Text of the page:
Imaginary Civilization: Art Meets History at the Commagene Biennale

The increase in consumption, whether material or in abstract realms, is a challenge for humans to catch up, increasing at a rate hard to keep up with natural human desire. From a technological point of view, for example, by the time we unpack a new gadget or a new mobile phone from the box, it has already been announced that a newer version will be released. With the advancement of communication tools at super-fast speed, social changes or the consequences of these social changes on our planet have also been extremely difficult to perceive and apply in our daily thinking.

In other words, a brand new consumption-based and perhaps fast-growing civilization is being built. Compared to the previous ones, the geographical influence of the elements in this new civilization also spread across the globe.

While the concept of civilization is reflected in the world with such an evolution, the Commagene Biennale meets art lovers in the cradle of the Kingdom of Commagene, in the Kahta district of Adiyaman, a destination waiting to be discovered with its historical and cultural mosaic – one of the most famous cities in Mesopotamian geography. The region has hosted many civilizations to date, including the Komagene Kingdom, Hittites, Mitannis, Arameans, Assyrians, Late Hittites, Persians, Cumuri, Alexander the Great of Macedonia, and in the recent past, including the Seljuks and Ottomans.

Sunrise on Mount Nemrut as people try to capture the unique moment, Adıyaman, Türkiye, October 1, 2022. (Photo by Mehmet Çelik)

Founded by Mithridates I Callinicus, who claimed descent from the king of Armenia, the Kingdom of Commagene dominated Mesopotamia and the greater Euphrates between 109 BC and AD 72, serving as a buffer state between ancient Rome and Persia. Founded by Macedonians in a land where Persian culture reigned, Commagene became the embodiment of the marriage between East and West, which can be seen in its culture. Although the people used Greek culture, the rulers of this kingdom did not hide their admiration for Persian, Assyrian and Armenian culture.

The biennale presents a total of 53 works of art by artists from 23 countries in six landmarks located in Kakhta and on an island located off Nevali Kori. The island is the main location, but the artists’ exhibitions and installations are located at various historical landmarks, including the magnificent Mount Nemrut, the recently renovated Kahta Castle, the Karakush Mound, Arsemia and the Sendere Bridge. The biennial is the first in the region. In fact, apart from the Nemrut summit, other historical sites and archaeological developments are not very well known. However, the impressive efforts of the Silkroad Development Agency (SDA), Adiyaman Province and Kahta Province are signs that no doubt a new wave of art will take over the region in the near future.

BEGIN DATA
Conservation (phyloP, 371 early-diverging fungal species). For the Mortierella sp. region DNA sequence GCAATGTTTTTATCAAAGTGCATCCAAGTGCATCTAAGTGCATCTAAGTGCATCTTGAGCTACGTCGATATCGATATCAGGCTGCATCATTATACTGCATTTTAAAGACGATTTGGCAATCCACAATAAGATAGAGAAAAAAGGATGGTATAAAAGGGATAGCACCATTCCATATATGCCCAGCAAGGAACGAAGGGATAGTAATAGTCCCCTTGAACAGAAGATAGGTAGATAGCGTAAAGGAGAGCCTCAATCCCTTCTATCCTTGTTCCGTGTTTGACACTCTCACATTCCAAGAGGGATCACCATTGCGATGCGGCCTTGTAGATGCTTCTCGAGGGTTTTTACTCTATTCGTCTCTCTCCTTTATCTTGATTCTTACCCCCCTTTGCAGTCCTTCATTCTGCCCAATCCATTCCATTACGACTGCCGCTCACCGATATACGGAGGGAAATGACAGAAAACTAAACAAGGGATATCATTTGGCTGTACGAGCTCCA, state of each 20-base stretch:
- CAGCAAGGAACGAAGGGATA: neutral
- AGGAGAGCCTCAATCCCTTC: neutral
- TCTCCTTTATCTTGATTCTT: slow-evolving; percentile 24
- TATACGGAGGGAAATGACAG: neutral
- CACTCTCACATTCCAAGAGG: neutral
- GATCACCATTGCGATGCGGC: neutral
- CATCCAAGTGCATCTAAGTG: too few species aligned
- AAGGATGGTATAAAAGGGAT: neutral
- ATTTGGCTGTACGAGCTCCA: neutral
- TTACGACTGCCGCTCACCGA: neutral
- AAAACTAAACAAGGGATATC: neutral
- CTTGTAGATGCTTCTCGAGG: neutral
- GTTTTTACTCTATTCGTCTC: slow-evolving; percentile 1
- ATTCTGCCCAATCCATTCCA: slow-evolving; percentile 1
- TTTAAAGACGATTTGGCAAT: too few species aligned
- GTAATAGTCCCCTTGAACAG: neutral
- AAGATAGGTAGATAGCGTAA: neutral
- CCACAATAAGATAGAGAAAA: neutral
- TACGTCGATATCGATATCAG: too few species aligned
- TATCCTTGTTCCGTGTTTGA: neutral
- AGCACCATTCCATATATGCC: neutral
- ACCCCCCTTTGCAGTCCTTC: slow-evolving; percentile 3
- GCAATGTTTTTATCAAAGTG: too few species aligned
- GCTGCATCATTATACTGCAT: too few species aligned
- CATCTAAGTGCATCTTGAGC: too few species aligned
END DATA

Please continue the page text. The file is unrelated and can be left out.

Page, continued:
As the site has been home to many civilizations, traces of this rich cultural fabric paved the way for the idea of ​​creating an “imagined civilization” within the Biennale, provoking the questions “Is it possible to create a new civilization in a world where even the most civilized exhibit unacceptable behavior?” and “Can we contemplate the existence of other dimensions in these relationships between man and man, man and nature, gastronomy, music, architecture, archeology and fashion?”

“Dancing Figures”, by Rumen Dimitrov, an installation made of wood and branches, Adıyaman, Türkiye, October 1, 2022. (Photo: Mehmet Çelik)

I was captivated by each installation as we were guided by curator Nihat Jozdal. In some way, each unique work gathered under the theme of “an imagined civilization” connects the chaos of the past with the current chaos in which we live. As you travel from one exhibit to another to see the installations across a large geographic area, your mind simultaneously travels through several time periods of art and history.

As you visit installations on five islands that came to the surface with the construction of the Atatürk Dam on the Euphrates River, you experience the blending of art with nature. As you climb a steep, almost 1 kilometer (0.62 mi) route to watch the magnificent sunrise from the top of Nemrut, home to the mausoleum of Antiochus I (69–34 BC), the first ruler of the ancient kingdom of Commagene, and a UNESCO World Heritage Site since 1987. Three installations welcome you here as part of the exhibition. Kahta Castle, on the other hand, for example, is home to works by Turkish and international artists in the remarkable structure that sits on a high cliff, presenting a majestic view of the region. I should note here that all the materials used for the exhibition and the works are natural elements and components.

The colossal stone heads of Mount Nemrut, Adiyaman, Turkey, Oct.  1, 2022 (Photo by Mehmet Celik)

The colossal stone heads of Mount Nemrut, Adiyaman, Turkey, Oct. 1, 2022 (Photo by Mehmet Celik)

The biennale, which began on August 20 and will run until October 20, is expected to boost tourism in the region while breaking some chains in the relationship between locals and modern art. Undoubtedly, by now it has mattered in both areas. Both Adiyaman Governor Mahmut Çuhadar, Kahta District Governor Selami Korkutatta, and Adiyaman Museum Director Mehmet Alkan confirmed that the number of tourists has dramatically increased in 2022 compared to previous years.

The Sabah Daily Bulletin

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